‘Even though I face huge health problems, I still want to help other people’ - Woman born with a brain tumour to take part in the London Marathon
- Credit: Nick Butcher
A woman living with disabilities is proving she is stronger than her condition by raising money for charity by taking on the London Marathon.
Emily Parr, 35, from Wymondham, is raising money for the Cystic Fibrosis Trust after watching her lifelong friend live with the condition.
Despite her own condition, she wants to focus on raising money to improve other people's health.
She said: 'I have seen how Cystic Fibrosis can be a really horrible and a debilitating condition. My friend was not like a normal child growing up as her lungs did not function properly, she could not run around and play, she would get out of breath very easily.
'Considering I have seen such a close friend go through such a life-limiting condition I wanted to help someway.'
You may also want to watch:
This is not Miss Parr's first London Marathon. She ran it aged 21 before any of her symptoms had developed.
Born with a benign brain tumour, she was unaware of how her life would change.
- 1 Top of the Pops dancer, Octopussy star and 'Lord' settles in Norfolk
- 2 Reduce your dementia risk with 7 lifestyle changes
- 3 Woman injured by jars of sauce thrown in Sainsbury's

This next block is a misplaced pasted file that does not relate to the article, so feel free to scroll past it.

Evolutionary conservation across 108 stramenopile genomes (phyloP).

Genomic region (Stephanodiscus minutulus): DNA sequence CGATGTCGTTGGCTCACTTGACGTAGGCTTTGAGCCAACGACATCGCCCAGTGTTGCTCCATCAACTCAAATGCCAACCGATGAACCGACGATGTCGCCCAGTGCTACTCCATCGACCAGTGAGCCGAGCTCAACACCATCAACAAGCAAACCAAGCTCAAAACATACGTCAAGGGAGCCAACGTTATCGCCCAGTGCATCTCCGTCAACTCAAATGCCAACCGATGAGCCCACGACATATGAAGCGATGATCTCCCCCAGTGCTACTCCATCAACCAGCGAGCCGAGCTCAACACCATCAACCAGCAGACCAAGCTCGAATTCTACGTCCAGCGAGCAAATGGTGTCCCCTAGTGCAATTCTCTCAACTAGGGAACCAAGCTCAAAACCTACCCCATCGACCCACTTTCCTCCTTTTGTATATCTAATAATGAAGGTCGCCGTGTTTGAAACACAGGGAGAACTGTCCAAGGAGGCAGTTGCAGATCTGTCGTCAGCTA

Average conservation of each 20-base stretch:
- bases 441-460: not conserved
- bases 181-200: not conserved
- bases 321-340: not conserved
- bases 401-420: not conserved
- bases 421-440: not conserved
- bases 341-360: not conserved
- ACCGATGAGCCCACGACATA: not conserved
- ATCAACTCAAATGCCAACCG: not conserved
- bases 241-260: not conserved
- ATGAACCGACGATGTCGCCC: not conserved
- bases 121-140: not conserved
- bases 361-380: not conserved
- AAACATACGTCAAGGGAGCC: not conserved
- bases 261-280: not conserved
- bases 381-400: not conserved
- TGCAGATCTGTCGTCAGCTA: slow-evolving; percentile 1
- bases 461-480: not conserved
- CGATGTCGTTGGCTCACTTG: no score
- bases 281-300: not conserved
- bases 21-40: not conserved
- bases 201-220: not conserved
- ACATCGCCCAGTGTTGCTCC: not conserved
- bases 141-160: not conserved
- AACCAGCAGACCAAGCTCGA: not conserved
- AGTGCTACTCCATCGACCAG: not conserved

- 4 Wanted Norwich man arrested in north Norfolk village
- 5 Heavy downpours and strong winds to batter Norfolk
- 6 Man exposed himself to three teenage girls at Morrisons
- 7 BBC Springwatch films at Norfolk nature haven - with beavers
- 8 'They thought I was crazy' - New owner's lockdown pub success
- 9 Norfolk farmhouse with indoor pool for sale by online auction
- 10 A47 tailbacks as roadworks move west near Norwich
'After the marathon, I started to developed ataxia,' she added, 'which meant I started limping with bad balance and coordination.'
The condition also affects her hearing and eyesight but Miss Parr has not lost her sense of adventure, she said: 'I can't wait to be in the London Marathon again. It was so good the first time. You can't train for the feeling of having thousands of people around you chanting your name, you feel like a superstar.'
Miss Parr has been using a wheelchair for less than a year and now has a focused training routine for the marathon which will see her compete alongside Sir Mo Farah.
She added: 'It can be difficult in comparison to running as there is not a lot of places to train in a wheelchair. So I have been in the gym, training with weights to make sure my arms are strong.
'The main focus of this challenge is not my health but raising money to improve other people's lives positively.
'Even though I face huge health problems, I still want to raise money to help other people.'
Miss Parr is hoping to beat her £2,463 raised from her first marathon attempt.
To donate go to www.justgiving.com/fundraising/emily-parr.